In their combined history of 317 years of performing with the Kiel Municipal Band, five core members have set the bar high for what it means to preserve tradition.
This year, the KMB observes its 90th year of its musical tradition as “The Pride of the Town.”
The internationally known community band was just 20 years old when clarinet player John Schmitz joined. He was just 17 back then, and Harry Truman was occupying the Oval Office. The US flag only carried 48 stars back then.
Schmitz recalls KMB member Stan Welker telling him during a parade in Milwaukee, “Don’t worry, I’ll get you a uniform.” Schmitz has proudly worn the KMB uniform ever since.
Three years after Schmitz joined the KMB, Prudence Thiessen Casper became a member of the flute section.
It was a natural fit. Her dad, the late Edgar Thiessen, a KMB conductor for 50+ years, dragged her along to be part of the band at the age of 13, still the youngest ever to play for the KMB.
“Is your homework finished?” her dad would ask. “Well, you need to finish up. We have to get to band rehearsal.
The Kiel Municipal was celebrating its Silver Anniversary when Donna Wirth got the bug to join. She got the nudge from Don Griebenow, a band member helping Kiel music instructor with summer music lessons. Wirth has never looked back on her 65 years in the front row of the clarinet section. She still practices faithfully every day, and takes part in two other bands as well—the Dorf Kapelle and the Fond du Lac Symphonic Band.
Barb Pahr, another clarinetist for the KMB recalls a nudge from Edgar Thiessen as well. This time, Thiessen was in the role of band contest judge. As a freshman in high school, Pahr moved to the Kiel area when her father took a pastoral role at Bethlehem UCC. At a music contest that year, Thiessen suggested Pahr might come to a KMB practice, a little early to work on her solo. “I came and that was the beginning of my involvement,” she said, reflecting on 60 years in the clarinet section.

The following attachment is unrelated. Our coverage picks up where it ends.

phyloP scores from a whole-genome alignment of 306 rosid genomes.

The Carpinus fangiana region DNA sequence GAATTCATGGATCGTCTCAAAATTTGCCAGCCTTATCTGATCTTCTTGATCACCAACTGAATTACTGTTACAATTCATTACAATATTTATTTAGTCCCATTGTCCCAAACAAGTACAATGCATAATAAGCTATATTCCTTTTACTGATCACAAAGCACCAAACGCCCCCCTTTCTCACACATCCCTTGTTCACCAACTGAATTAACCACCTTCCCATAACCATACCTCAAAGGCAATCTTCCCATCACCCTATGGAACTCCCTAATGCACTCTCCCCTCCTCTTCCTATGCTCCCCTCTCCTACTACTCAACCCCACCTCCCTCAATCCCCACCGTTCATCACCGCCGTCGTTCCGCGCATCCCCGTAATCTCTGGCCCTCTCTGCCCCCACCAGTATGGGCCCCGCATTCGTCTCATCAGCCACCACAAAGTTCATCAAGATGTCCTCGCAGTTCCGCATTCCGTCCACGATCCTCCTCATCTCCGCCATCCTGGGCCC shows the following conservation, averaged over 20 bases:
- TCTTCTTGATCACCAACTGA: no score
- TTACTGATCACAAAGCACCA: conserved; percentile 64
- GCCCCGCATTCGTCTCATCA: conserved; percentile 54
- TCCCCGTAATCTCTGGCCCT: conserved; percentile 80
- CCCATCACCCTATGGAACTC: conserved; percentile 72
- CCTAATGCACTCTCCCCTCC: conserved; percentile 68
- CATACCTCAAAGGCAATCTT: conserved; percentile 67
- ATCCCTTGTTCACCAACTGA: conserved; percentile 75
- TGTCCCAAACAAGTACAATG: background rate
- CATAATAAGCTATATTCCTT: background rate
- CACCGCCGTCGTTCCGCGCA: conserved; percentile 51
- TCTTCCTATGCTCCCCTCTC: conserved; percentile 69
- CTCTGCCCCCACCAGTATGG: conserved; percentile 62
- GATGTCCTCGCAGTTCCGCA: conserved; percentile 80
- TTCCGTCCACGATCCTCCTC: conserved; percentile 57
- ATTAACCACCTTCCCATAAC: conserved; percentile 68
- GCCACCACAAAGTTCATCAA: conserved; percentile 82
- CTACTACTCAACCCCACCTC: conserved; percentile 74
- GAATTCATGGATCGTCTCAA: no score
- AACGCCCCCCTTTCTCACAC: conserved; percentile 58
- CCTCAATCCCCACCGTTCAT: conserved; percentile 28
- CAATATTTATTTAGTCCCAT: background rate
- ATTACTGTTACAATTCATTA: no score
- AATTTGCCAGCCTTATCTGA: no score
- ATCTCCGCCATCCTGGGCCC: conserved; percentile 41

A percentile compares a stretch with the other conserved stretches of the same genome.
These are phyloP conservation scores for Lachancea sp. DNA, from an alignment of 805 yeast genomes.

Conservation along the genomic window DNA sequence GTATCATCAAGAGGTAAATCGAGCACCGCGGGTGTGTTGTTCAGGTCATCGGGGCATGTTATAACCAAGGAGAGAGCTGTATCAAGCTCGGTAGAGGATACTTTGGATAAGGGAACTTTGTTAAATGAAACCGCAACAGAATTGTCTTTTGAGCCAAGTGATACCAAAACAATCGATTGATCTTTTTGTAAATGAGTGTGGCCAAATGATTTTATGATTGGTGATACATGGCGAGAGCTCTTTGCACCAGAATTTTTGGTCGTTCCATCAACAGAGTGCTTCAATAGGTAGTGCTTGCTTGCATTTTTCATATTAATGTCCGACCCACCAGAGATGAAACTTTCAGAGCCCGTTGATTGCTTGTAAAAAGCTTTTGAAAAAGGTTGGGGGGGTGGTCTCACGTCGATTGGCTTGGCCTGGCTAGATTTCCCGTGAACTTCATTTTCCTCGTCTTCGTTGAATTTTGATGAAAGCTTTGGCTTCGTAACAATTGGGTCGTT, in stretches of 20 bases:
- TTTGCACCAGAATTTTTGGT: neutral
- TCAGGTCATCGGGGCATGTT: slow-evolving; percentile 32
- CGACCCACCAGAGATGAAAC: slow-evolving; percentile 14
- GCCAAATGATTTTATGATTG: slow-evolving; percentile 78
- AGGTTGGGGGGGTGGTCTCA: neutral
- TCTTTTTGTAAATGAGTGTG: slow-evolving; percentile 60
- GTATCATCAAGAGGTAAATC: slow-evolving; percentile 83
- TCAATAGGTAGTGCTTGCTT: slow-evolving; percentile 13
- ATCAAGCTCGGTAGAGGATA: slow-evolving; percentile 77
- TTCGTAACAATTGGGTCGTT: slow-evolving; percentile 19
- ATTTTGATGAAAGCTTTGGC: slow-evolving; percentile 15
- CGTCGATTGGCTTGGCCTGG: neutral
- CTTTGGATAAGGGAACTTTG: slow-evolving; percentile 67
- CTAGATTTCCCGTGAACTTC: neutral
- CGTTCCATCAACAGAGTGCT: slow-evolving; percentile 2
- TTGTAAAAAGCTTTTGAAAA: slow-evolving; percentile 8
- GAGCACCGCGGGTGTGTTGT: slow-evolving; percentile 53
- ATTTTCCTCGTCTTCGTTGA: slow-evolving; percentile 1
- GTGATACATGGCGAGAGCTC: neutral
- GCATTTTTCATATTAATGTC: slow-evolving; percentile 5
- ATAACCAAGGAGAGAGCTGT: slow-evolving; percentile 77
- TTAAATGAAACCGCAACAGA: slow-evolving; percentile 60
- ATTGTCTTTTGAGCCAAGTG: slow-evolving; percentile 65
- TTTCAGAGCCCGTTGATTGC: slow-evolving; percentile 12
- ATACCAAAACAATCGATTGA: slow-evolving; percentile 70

For Kathy Hanke, the connection to the KMB was her grandfather, Pat Cain, who played trombone. She was also connected through her aunt Lois, who was one of the first female members of the KMB. A friend of Dorothy Hansen Herwig’s in those days, was another connection, and she remembers sitting down in the French horn section next to her father, Eddie Hansen. Hanke was only 14, and Hansen was 80! Music knew no age limitations for the KMB then, nor does it today.
“He had a little trouble seeing and hearing, but we both played the same music,” she said.

Long term commitment
Together, this quintet of band members who have long since bypassed their own golden KMB anniversaries, contributes a grand total of 317 years of playing time to the history of the band.
When you begin to consider that the band rehearses twice a week, plays an average of eight concerts a year and marches in eight parades, that’s quite a commitment.
While some of the most senior members no longer march the parade routes, they all still play concerts and faithfully participate in rehearsals.
Who can even begin to count the millions of musical notes that must be part of this dedicated core group?

Friendships kindled
For each of these members, however, their time with the band isn’t measured in notes or years. It’s portioned by the lasting lifetime friendships that have formed over the years.
As they march parade routes together, made pizzas together, toiled at rehearsals together, they became more than friends. They formed extended family relationships with their fellow KMB bandmates.